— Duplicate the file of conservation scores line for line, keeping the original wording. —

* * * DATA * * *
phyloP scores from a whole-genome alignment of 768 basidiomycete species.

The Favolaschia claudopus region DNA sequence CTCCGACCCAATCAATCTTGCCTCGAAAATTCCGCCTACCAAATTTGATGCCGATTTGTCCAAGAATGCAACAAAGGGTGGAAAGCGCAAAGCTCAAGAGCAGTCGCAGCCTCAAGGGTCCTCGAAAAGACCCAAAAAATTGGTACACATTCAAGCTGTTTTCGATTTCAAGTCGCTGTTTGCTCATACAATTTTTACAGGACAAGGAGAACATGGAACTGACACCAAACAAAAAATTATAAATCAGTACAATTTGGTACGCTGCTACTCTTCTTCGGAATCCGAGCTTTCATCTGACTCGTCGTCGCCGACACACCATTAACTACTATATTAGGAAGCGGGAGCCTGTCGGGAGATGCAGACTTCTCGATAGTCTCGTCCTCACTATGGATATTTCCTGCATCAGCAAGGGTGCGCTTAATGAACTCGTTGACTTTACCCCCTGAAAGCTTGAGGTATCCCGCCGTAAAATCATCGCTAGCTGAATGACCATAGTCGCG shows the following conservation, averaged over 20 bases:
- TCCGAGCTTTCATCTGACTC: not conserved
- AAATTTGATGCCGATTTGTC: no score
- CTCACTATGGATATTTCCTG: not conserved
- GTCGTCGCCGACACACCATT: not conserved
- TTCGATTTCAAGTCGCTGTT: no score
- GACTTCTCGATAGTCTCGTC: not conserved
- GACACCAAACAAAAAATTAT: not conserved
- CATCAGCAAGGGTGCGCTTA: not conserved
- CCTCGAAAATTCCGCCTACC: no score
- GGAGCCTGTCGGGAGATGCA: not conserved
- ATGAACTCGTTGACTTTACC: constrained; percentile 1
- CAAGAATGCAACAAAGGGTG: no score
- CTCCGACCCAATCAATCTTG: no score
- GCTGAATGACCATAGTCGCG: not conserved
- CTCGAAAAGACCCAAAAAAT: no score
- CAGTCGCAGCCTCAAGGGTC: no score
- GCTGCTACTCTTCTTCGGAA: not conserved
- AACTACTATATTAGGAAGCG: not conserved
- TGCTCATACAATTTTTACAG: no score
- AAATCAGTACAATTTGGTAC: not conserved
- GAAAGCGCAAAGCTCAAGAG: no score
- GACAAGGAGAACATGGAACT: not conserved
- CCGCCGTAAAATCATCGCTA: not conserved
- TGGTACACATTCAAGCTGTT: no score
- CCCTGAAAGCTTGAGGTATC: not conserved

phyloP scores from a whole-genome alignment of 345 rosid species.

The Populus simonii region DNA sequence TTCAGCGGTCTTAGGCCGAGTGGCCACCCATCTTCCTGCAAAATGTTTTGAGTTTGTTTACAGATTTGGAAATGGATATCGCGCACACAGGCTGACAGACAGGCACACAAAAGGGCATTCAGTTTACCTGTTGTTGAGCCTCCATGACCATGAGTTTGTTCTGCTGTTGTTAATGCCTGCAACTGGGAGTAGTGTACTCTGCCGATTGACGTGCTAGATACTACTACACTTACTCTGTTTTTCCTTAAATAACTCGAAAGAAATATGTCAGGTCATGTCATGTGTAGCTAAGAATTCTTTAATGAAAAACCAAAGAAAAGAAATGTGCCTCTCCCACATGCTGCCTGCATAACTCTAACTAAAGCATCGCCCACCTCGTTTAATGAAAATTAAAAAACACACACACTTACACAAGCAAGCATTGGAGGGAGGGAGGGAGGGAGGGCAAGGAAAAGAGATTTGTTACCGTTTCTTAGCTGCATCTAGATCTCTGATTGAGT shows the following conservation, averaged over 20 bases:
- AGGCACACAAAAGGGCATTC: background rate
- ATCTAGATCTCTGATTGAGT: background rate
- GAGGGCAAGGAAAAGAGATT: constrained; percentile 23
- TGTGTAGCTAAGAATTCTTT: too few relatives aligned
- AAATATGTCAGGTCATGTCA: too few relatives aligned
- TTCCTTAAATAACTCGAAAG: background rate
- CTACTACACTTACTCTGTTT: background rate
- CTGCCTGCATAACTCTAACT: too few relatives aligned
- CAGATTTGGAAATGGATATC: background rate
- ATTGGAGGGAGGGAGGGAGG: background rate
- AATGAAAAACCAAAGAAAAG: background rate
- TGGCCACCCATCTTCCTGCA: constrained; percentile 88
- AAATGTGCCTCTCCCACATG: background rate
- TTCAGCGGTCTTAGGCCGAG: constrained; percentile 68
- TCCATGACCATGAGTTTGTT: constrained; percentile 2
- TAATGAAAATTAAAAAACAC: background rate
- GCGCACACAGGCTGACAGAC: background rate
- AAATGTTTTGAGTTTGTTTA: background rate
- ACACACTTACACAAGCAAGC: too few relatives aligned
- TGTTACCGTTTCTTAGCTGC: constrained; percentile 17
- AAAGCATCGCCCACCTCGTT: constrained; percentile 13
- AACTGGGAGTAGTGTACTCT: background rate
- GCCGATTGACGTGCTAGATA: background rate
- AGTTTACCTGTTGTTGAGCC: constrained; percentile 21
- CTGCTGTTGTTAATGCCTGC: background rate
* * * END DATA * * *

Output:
phyloP scores from a whole-genome alignment of 768 basidiomycete species.

The Favolaschia claudopus region DNA sequence CTCCGACCCAATCAATCTTGCCTCGAAAATTCCGCCTACCAAATTTGATGCCGATTTGTCCAAGAATGCAACAAAGGGTGGAAAGCGCAAAGCTCAAGAGCAGTCGCAGCCTCAAGGGTCCTCGAAAAGACCCAAAAAATTGGTACACATTCAAGCTGTTTTCGATTTCAAGTCGCTGTTTGCTCATACAATTTTTACAGGACAAGGAGAACATGGAACTGACACCAAACAAAAAATTATAAATCAGTACAATTTGGTACGCTGCTACTCTTCTTCGGAATCCGAGCTTTCATCTGACTCGTCGTCGCCGACACACCATTAACTACTATATTAGGAAGCGGGAGCCTGTCGGGAGATGCAGACTTCTCGATAGTCTCGTCCTCACTATGGATATTTCCTGCATCAGCAAGGGTGCGCTTAATGAACTCGTTGACTTTACCCCCTGAAAGCTTGAGGTATCCCGCCGTAAAATCATCGCTAGCTGAATGACCATAGTCGCG shows the following conservation, averaged over 20 bases:
- TCCGAGCTTTCATCTGACTC: not conserved
- AAATTTGATGCCGATTTGTC: no score
- CTCACTATGGATATTTCCTG: not conserved
- GTCGTCGCCGACACACCATT: not conserved
- TTCGATTTCAAGTCGCTGTT: no score
- GACTTCTCGATAGTCTCGTC: not conserved
- GACACCAAACAAAAAATTAT: not conserved
- CATCAGCAAGGGTGCGCTTA: not conserved
- CCTCGAAAATTCCGCCTACC: no score
- GGAGCCTGTCGGGAGATGCA: not conserved
- ATGAACTCGTTGACTTTACC: constrained; percentile 1
- CAAGAATGCAACAAAGGGTG: no score
- CTCCGACCCAATCAATCTTG: no score
- GCTGAATGACCATAGTCGCG: not conserved
- CTCGAAAAGACCCAAAAAAT: no score
- CAGTCGCAGCCTCAAGGGTC: no score
- GCTGCTACTCTTCTTCGGAA: not conserved
- AACTACTATATTAGGAAGCG: not conserved
- TGCTCATACAATTTTTACAG: no score
- AAATCAGTACAATTTGGTAC: not conserved
- GAAAGCGCAAAGCTCAAGAG: no score
- GACAAGGAGAACATGGAACT: not conserved
- CCGCCGTAAAATCATCGCTA: not conserved
- TGGTACACATTCAAGCTGTT: no score
- CCCTGAAAGCTTGAGGTATC: not conserved

phyloP scores from a whole-genome alignment of 345 rosid species.

The Populus simonii region DNA sequence TTCAGCGGTCTTAGGCCGAGTGGCCACCCATCTTCCTGCAAAATGTTTTGAGTTTGTTTACAGATTTGGAAATGGATATCGCGCACACAGGCTGACAGACAGGCACACAAAAGGGCATTCAGTTTACCTGTTGTTGAGCCTCCATGACCATGAGTTTGTTCTGCTGTTGTTAATGCCTGCAACTGGGAGTAGTGTACTCTGCCGATTGACGTGCTAGATACTACTACACTTACTCTGTTTTTCCTTAAATAACTCGAAAGAAATATGTCAGGTCATGTCATGTGTAGCTAAGAATTCTTTAATGAAAAACCAAAGAAAAGAAATGTGCCTCTCCCACATGCTGCCTGCATAACTCTAACTAAAGCATCGCCCACCTCGTTTAATGAAAATTAAAAAACACACACACTTACACAAGCAAGCATTGGAGGGAGGGAGGGAGGGAGGGCAAGGAAAAGAGATTTGTTACCGTTTCTTAGCTGCATCTAGATCTCTGATTGAGT shows the following conservation, averaged over 20 bases:
- AGGCACACAAAAGGGCATTC: background rate
- ATCTAGATCTCTGATTGAGT: background rate
- GAGGGCAAGGAAAAGAGATT: constrained; percentile 23
- TGTGTAGCTAAGAATTCTTT: too few relatives aligned
- AAATATGTCAGGTCATGTCA: too few relatives aligned
- TTCCTTAAATAACTCGAAAG: background rate
- CTACTACACTTACTCTGTTT: background rate
- CTGCCTGCATAACTCTAACT: too few relatives aligned
- CAGATTTGGAAATGGATATC: background rate
- ATTGGAGGGAGGGAGGGAGG: background rate
- AATGAAAAACCAAAGAAAAG: background rate
- TGGCCACCCATCTTCCTGCA: constrained; percentile 88
- AAATGTGCCTCTCCCACATG: background rate
- TTCAGCGGTCTTAGGCCGAG: constrained; percentile 68
- TCCATGACCATGAGTTTGTT: constrained; percentile 2
- TAATGAAAATTAAAAAACAC: background rate
- GCGCACACAGGCTGACAGAC: background rate
- AAATGTTTTGAGTTTGTTTA: background rate
- ACACACTTACACAAGCAAGC: too few relatives aligned
- TGTTACCGTTTCTTAGCTGC: constrained; percentile 17
- AAAGCATCGCCCACCTCGTT: constrained; percentile 13
- AACTGGGAGTAGTGTACTCT: background rate
- GCCGATTGACGTGCTAGATA: background rate
- AGTTTACCTGTTGTTGAGCC: constrained; percentile 21
- CTGCTGTTGTTAATGCCTGC: background rate